Wing C, the behavior modification wing, is designated for individuals who do not require the level of security found on Wing A, but still exhibit behaviors that must be addressed before being moved to less restrictive housing. People housed in Wing C receive individualized behavioral plans that identify “risky” behaviors and “goal” behaviors, with the ultimate goal of moving to less restrictive housing. Wing C staff members are encouraged to interact with the people housed there through engaging in conversation, asking motivating questions, and practicing particular skills—group therapy may also happen three times a week. Goal behaviors are rewarded with items such as stamps, food, batteries, access to TV and radio.

Lastly, Wings D and E compose the administrative transition unit (ATU), a step-down program from restrictive housing to general population. In this unit, restraints are not regularly used and individuals have access to some general population activities. People can participate in programming twice a week and participate in group treatment.

The Results

The number of people in administrative segregation decreased by 68 percent without an increase in institutional violence. Both staff and incarcerated people have responded positively, with some staff members reporting that their work environment has improved. Staff members also report improved behavior by incarcerated people, and one incarcerated person reported improved relations with staff.

Lessons Learned

It is important for agencies to communicate “the why” and the long-term plans with line staff from the beginning.  Develop a mass communications plan to share progress and challenges.  Also, it is critical to communicate early and often with staff at all levels.  Be comfortable with having some difficult or uncomfortable conversations amongst the team as things move forward.  Be comfortable with healthy debates and differences of opinion.  Engage corrections officers in decision making and task them with developing creative out of cell activities and other aspects of the implementation.  Truly listen to their feedback.  Overall, as an agency we believe our initial challenges were the “growing pains” necessary for our progress.  The main takeaway from our experience is the value of communicating with agency staff earlier and in a more transparent and purposeful way.  Lastly, we believe that the staffing ratio within the unit was critical to our success, as it allows for officers to be a part of the behavior change process and to focus on relationship and rapport building.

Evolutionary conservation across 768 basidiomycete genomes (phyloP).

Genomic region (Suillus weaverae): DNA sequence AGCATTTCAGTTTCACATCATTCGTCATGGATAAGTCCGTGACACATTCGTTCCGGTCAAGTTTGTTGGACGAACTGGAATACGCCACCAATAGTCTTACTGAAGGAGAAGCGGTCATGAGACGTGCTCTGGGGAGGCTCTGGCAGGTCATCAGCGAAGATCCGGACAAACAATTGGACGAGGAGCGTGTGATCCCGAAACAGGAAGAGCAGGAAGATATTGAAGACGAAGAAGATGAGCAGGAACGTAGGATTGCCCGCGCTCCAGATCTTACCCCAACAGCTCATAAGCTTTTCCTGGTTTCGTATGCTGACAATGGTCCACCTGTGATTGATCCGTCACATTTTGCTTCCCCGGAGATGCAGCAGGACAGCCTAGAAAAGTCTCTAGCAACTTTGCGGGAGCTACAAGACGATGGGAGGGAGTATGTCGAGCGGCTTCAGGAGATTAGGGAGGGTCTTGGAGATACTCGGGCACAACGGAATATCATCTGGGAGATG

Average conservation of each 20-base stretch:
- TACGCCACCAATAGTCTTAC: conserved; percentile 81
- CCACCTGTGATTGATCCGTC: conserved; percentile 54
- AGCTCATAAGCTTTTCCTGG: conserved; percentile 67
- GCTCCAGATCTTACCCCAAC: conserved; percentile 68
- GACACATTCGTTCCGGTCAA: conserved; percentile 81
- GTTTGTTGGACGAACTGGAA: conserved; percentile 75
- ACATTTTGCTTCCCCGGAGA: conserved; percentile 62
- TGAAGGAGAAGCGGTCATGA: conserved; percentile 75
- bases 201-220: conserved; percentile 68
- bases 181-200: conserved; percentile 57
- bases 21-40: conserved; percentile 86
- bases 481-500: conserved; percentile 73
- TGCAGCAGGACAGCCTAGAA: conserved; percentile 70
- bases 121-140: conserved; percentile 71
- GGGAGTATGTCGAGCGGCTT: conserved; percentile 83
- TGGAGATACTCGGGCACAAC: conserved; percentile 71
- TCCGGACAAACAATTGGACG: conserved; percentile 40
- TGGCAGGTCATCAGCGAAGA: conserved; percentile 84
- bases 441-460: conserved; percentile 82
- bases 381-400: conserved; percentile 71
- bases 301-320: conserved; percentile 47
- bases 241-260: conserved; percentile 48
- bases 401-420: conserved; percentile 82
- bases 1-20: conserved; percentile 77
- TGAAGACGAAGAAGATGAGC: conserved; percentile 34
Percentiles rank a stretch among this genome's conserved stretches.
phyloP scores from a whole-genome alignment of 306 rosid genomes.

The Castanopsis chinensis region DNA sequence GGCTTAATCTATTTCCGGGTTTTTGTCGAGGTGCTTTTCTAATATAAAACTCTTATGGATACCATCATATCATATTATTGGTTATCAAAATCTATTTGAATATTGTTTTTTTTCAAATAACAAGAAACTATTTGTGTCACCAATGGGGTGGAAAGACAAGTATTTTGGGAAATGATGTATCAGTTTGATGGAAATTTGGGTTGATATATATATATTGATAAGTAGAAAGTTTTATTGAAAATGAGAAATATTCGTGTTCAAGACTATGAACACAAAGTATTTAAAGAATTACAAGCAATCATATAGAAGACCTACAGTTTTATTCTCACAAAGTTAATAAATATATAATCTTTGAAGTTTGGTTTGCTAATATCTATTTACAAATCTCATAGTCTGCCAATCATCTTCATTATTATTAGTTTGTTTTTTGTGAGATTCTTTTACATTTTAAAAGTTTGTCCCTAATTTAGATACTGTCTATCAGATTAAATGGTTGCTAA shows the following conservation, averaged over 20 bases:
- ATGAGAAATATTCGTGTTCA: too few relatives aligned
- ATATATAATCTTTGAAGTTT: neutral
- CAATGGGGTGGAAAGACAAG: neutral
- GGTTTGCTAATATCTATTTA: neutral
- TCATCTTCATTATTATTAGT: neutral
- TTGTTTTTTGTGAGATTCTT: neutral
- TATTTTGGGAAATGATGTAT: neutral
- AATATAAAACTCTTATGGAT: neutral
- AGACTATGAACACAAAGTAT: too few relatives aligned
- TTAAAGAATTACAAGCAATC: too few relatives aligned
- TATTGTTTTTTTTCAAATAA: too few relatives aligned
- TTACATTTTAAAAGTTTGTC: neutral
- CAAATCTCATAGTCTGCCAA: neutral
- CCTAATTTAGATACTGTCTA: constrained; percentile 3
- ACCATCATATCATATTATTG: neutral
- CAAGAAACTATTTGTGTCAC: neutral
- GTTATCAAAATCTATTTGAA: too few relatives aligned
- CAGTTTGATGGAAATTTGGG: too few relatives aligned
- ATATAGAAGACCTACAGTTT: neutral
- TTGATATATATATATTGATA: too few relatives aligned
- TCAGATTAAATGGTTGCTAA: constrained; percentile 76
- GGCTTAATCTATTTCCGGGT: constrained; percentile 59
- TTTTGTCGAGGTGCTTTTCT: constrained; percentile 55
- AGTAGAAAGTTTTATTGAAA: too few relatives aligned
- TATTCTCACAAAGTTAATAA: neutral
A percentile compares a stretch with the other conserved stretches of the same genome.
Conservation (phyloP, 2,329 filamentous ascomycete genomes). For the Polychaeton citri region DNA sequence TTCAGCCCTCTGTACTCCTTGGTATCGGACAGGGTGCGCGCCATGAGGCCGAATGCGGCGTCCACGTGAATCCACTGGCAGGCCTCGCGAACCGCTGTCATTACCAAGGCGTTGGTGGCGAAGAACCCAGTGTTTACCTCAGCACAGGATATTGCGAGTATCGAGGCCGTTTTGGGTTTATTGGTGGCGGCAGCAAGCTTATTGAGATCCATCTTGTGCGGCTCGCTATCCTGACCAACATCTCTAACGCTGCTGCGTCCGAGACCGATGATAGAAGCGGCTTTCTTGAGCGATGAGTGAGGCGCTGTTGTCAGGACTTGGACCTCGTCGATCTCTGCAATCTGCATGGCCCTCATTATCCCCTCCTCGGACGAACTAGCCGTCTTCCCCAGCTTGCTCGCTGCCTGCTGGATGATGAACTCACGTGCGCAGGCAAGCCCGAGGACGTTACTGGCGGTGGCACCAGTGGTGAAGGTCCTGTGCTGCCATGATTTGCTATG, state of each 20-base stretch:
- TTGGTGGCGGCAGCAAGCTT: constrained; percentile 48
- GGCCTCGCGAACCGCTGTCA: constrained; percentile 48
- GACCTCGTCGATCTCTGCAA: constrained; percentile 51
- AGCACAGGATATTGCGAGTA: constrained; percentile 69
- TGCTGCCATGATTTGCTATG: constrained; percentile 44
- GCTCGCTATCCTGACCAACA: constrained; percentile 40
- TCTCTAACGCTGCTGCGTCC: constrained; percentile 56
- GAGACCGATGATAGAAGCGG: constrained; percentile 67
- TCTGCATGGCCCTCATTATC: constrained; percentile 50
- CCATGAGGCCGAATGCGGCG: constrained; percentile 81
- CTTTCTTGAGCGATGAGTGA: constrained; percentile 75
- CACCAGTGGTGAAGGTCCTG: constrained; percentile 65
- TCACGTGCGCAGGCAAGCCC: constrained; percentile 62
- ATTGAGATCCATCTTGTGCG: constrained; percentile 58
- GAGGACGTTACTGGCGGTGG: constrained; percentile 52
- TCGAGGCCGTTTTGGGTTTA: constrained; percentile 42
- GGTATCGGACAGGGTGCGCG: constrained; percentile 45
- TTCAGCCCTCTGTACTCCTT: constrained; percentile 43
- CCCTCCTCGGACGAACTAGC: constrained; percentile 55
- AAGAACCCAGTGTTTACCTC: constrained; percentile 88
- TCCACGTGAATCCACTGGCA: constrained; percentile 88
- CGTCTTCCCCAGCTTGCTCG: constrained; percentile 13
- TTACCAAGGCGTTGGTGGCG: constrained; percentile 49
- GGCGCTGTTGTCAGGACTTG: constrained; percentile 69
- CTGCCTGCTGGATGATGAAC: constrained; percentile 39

Related Documents

This Promising Practices section of the SAS Resource Center was developed as part of a collaborative effort with the Vera Institute of Justice, University of Michigan Law School, and Center for Prisoner Health and Human Rights. We are also deeply grateful to the many leaders across the country who created and implemented each of the reforms cited throughout this section for their efforts to reduce the use of restrictive housing in prisons and jails across the country.

Please note that Vera and our partners do not specifically endorse the practices and policies included in this section. The Promising Practices section features segregation reforms being implemented in prisons and jails around the country. Our goal is to serve as a resource to other jail and prison systems interested in implementing similar practices and policies by highlighting those jurisdictions that report successful reforms.